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« Ask RESTONMOM - 6/23/08 | Main | Paper's Edge »

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Jessi

I can totally identify with your fears/hesitations about homeschooling...I shared all of them, but because of a seemingly irreconcilable problem with my daughter's 2nd grade teacher, we were forced to consider the option - and took it. (I felt like the issue with the teacher would leave permanent scars in my daughter emotionally in her attitudes toward school and her own self, and just felt it was not worth it.)

I've just completed my 5th year of homeschooling, and am now teaching 3 of my 4 kids at home (the 4th is pre-school age). Every year we re-evaluate our childrens' individual needs and decide what the best education option is for each one...but I become increasingly sure that homeschooling is better on most fronts - and definitely all the really important areas. But we always stay open to making changes as God leads us in nurturing each child.

This year 2 of mine will be doing a totally free virtual charter school where all the curriculum and also teacher interaction is provided as a public school, but all teaching is done at home by me. They also provide opportunity for monthly outings for all the students to interact with one another. It's going to be a new experience for us and I'm really looking forward to it.

My sister also homeschools and together we've made a pact to NEVER start wearing jumpers (the #1 typical sign of a homeschooler!), baking our own bread or sewing our family's clothes!!

One thing to keep in mind for people who are concerned about the weird/unsocialized stereotype about homeschoolers... the kids tend to be like the parents (whether in school or not)...if you have weird, unsociable parents, the kids will be that way too. If you have normal parents who have lots of social interaction, the same will tend to happen for the kids. That's been my observation, and for the most part it seems to hold true. And if the ONLY social interaction my kids got was at school, I should be more concerned about that! I find that because my husband and I are involved in many social settings, my children are now MORE socially adept in interacting with not ONLY other kids (which they do much better than I did as a shy child, and I went to both public and private schools) but they also can handle themselves around adults as well.

After saying all that (I know it was a lot - sorry!) just one final thing is that I always appreciate when homeschoolers are not 'militant' about it, and graciously acknowledge that it ISN'T for everyone; parents must each recognize their own make-up, family values and lifestyles, etc. and make the choices best for them. I am always careful to recognize that there isn't a 'best' choice - they are all good for different reasons, and what is best for some is not for others. I think many people have been put-off about homeschooling simply by a judgemental attitude displayed by those who feel they've made the only correct choice to educate at home, and that's really quite sad.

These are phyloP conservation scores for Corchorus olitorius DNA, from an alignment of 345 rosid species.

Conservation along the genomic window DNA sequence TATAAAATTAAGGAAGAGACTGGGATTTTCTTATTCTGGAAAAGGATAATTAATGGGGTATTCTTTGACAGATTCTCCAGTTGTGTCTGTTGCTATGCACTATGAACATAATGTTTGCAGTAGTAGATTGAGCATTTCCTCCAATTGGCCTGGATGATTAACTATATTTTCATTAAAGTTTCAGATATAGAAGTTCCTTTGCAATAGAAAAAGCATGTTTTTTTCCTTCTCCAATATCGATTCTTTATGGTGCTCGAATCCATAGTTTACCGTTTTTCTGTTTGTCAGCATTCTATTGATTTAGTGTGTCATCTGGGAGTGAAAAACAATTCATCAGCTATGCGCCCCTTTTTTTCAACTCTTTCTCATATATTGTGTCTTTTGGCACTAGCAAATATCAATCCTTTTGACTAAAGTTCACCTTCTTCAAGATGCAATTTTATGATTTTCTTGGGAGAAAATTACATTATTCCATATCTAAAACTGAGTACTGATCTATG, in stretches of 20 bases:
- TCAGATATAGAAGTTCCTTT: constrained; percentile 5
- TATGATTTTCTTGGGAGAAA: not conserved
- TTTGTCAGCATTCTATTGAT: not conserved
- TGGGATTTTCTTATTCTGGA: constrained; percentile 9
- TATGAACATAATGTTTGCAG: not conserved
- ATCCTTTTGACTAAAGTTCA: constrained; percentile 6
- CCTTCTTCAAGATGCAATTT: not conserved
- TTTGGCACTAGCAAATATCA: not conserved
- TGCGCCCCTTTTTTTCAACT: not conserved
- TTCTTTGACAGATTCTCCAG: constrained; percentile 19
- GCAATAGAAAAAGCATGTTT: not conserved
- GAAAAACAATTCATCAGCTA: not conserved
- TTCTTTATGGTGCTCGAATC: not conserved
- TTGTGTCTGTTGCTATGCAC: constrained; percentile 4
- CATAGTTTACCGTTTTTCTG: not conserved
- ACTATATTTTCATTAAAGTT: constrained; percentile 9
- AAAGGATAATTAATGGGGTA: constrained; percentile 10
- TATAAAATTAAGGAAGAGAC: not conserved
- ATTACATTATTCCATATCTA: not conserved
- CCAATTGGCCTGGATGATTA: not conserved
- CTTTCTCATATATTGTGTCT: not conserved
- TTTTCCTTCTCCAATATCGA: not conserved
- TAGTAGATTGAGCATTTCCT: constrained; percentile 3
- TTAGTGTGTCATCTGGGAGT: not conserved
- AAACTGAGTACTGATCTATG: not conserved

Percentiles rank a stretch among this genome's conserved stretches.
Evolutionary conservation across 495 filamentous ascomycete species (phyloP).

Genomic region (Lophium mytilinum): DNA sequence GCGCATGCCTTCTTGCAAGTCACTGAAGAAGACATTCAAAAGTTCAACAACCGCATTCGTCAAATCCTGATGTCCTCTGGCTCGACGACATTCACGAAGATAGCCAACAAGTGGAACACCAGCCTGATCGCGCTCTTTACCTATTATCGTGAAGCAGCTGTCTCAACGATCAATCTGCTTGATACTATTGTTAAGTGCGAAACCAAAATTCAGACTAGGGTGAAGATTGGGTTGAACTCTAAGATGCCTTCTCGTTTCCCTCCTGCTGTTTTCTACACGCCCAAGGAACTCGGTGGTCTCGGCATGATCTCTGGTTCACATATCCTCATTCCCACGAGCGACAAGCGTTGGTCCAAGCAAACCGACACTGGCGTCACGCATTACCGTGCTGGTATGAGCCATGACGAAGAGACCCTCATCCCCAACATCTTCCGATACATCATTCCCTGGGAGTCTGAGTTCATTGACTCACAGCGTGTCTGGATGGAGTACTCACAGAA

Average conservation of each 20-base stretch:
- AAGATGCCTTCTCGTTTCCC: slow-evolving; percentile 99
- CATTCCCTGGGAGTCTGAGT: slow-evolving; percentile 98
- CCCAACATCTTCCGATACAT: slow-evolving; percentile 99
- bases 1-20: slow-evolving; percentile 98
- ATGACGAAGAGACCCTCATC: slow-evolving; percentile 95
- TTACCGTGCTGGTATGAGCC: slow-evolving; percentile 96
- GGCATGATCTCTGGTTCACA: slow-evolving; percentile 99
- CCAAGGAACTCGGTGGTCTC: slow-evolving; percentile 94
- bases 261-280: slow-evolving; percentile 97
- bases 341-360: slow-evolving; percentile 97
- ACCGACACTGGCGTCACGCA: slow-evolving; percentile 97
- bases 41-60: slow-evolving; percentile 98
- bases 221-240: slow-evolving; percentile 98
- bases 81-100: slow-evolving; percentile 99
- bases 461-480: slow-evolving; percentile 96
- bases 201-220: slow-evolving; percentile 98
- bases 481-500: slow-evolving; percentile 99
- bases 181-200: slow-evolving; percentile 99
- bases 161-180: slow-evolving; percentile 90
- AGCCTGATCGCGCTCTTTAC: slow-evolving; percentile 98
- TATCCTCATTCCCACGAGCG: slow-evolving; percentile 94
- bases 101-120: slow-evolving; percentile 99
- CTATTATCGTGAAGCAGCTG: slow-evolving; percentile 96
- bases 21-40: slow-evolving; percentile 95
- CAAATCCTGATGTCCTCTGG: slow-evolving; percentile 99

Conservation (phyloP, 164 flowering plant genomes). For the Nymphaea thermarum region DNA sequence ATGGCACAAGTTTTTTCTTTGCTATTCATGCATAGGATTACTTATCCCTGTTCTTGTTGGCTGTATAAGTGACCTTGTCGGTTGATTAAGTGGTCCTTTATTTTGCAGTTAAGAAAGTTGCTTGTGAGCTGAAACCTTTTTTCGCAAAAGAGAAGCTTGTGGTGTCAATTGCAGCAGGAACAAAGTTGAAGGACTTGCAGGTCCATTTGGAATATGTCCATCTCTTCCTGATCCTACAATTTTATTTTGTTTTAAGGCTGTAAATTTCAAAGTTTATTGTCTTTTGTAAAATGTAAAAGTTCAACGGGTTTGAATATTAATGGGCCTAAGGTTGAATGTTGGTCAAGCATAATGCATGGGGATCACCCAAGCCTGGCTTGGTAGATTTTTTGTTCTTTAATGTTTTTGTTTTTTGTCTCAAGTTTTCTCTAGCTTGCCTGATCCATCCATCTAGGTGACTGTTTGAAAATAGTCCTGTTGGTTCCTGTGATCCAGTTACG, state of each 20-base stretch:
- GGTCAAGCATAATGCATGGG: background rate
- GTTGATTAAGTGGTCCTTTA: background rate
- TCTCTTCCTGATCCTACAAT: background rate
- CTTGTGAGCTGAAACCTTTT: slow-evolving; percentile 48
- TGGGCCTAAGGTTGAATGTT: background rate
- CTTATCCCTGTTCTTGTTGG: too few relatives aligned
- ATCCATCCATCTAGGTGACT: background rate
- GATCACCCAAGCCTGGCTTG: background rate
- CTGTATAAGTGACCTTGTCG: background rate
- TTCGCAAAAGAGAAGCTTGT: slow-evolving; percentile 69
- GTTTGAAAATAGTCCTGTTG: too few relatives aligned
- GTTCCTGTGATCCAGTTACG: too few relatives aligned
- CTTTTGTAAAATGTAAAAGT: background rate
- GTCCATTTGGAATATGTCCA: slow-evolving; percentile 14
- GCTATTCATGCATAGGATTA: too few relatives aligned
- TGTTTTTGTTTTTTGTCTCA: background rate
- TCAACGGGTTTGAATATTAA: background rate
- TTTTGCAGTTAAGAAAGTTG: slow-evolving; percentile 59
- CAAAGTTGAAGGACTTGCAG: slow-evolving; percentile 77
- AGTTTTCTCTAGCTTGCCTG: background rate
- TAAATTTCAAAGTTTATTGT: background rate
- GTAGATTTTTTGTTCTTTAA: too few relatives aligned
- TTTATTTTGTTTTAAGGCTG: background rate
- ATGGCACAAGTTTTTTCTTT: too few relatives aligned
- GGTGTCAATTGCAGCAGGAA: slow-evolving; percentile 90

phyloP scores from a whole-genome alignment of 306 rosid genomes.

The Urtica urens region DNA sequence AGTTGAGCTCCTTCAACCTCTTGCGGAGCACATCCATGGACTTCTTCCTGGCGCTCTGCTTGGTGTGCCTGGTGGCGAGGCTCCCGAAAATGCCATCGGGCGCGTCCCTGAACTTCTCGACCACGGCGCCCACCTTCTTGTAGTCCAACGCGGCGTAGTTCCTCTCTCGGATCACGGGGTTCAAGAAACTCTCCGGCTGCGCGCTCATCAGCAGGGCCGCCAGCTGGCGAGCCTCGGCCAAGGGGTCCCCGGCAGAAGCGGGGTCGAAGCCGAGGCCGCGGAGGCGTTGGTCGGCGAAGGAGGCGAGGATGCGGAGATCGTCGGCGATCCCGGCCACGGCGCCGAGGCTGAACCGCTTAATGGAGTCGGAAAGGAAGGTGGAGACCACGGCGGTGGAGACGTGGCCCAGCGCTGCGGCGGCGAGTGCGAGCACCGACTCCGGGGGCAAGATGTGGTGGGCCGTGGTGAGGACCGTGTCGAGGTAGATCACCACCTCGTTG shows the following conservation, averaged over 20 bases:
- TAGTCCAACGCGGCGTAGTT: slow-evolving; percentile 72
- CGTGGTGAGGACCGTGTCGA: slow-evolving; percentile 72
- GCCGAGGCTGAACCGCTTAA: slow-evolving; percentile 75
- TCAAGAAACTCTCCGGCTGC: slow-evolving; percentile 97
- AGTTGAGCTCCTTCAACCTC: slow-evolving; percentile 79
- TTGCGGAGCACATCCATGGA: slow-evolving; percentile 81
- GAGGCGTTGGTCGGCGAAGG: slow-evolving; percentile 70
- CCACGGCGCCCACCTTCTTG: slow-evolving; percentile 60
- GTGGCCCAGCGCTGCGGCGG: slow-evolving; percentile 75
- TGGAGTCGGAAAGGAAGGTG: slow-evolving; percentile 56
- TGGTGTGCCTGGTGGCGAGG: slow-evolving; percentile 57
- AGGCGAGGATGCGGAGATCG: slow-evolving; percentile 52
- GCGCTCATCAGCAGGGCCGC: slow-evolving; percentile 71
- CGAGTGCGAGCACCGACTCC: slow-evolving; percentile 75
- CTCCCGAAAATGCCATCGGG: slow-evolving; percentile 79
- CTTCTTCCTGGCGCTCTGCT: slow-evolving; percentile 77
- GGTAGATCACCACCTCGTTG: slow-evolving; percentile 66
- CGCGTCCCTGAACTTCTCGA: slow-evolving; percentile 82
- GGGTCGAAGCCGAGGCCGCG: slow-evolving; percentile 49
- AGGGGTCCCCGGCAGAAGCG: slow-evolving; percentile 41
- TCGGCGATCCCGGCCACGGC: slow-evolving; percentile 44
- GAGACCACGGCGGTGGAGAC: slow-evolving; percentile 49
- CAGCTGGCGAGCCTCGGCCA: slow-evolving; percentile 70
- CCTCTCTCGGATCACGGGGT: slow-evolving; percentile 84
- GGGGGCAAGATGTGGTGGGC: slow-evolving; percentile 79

Jessi

Just a quick edit to my 2nd para... where I said homeschooling is better on most fronts and definitely all the really important ones... that means for our individual family and based on my own childrens' needs and personalities. (Just so I don't sound 'militant' myself!) :)

Stephanie Balvin

I remember us talking back in DC at the Whiteboard conference about you homeschooling. I was thinking that is something I could never do. However, in the last month or so, it's been heavy on my heart. I still worry about my patience level and abilities, but I want to find our more. I've been working in my son's school this year, and I am always saddened by one thing or anther that he has to deal with at school. I don't want to do it to shelter him, but I believe I am doing so much teaching at home anyways, why not take it to the next level. Do you have a book you would recommend or website to look through curriculum? Anything would be great- you can email me if that would be easier. THANKS!

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